It’s also important to mention that in addition to these types of loans, many lenders have their own proprietary mortgage products, and some are specifically designed for first-time homebuyers. So it could also be a great idea to research the options offered by some of the best mortgage lenders as well as your local and regional financial institutions.
How do I qualify as a first-time home buyer?
There aren’t any specific requirements that only apply to first-time buyers (unless a particular loan product has a separate credit or down payment requirement for first-timers). For the most part, first-time buyers are subject to the same general requirements that all mortgage applicants face.
Having said that, first-time buyers are less likely to know what to expect than seasoned homeowners. So here are the general categories of information your mortgage lender will consider when you apply for a mortgage for your first home.
- Credit: Before verifying any of your other qualifications, lenders will typically run a credit check. Virtually all mortgage lenders use the FICO credit scoring model, and most will pull your scores from all three major credit bureaus and use the middle number for qualification purposes. FHA loans require a minimum 580 FICO® Score for a 3.5% down payment, while conventional loans have a minimum of 620.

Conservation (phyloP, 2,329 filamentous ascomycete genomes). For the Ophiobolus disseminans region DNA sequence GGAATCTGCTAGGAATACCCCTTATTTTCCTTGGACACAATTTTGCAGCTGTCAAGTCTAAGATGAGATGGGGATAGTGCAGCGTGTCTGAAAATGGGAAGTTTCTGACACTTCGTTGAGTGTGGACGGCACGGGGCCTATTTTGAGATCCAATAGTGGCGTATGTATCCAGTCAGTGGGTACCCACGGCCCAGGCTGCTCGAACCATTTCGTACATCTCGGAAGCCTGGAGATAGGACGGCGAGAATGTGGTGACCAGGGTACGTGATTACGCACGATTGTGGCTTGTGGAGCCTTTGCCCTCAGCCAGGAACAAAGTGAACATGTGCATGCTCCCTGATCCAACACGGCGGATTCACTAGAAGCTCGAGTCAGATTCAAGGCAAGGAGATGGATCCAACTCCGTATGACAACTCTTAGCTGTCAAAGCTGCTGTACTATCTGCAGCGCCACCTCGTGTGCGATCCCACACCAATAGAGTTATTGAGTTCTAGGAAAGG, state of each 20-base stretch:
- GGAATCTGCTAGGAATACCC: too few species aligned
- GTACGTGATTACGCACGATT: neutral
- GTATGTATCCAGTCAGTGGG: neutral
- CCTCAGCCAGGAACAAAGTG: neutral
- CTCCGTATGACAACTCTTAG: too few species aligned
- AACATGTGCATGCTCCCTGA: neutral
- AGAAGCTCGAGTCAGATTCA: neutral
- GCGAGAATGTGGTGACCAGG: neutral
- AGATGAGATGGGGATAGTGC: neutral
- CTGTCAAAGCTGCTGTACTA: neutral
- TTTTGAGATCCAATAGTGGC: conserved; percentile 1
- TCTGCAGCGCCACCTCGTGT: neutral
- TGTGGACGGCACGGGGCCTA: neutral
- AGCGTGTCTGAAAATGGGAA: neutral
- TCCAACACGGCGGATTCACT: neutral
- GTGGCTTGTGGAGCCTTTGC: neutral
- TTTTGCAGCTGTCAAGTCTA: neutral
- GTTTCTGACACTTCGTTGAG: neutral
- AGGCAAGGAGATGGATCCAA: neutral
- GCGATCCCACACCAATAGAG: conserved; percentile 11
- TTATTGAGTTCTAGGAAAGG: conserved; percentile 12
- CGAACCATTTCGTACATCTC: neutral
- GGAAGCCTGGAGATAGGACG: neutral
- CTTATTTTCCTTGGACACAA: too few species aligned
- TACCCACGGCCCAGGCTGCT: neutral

- Down payment: Unless you’re using a VA or USDA loan to finance your home, you’ll need a down payment. FHA and conventional loans have low down payment requirements, and funds can usually come from a gift. But you’ll need to document what funds you have for your down payment and where they came from, as well as how you plan to pay for any closing costs.
- Debt-to-income ratio: Simply put, lenders want to make sure you’ll be able to afford your mortgage payments, so they’ll look at your debt obligations as a percentage of your income, a metric known as your debt-to-income ratio, or DTI ratio. Methods of calculating DTI and lending standards can vary, but a good rule of thumb is that your total monthly debt obligations (including your new mortgage payment) should be no more than 45% of your pre-tax income.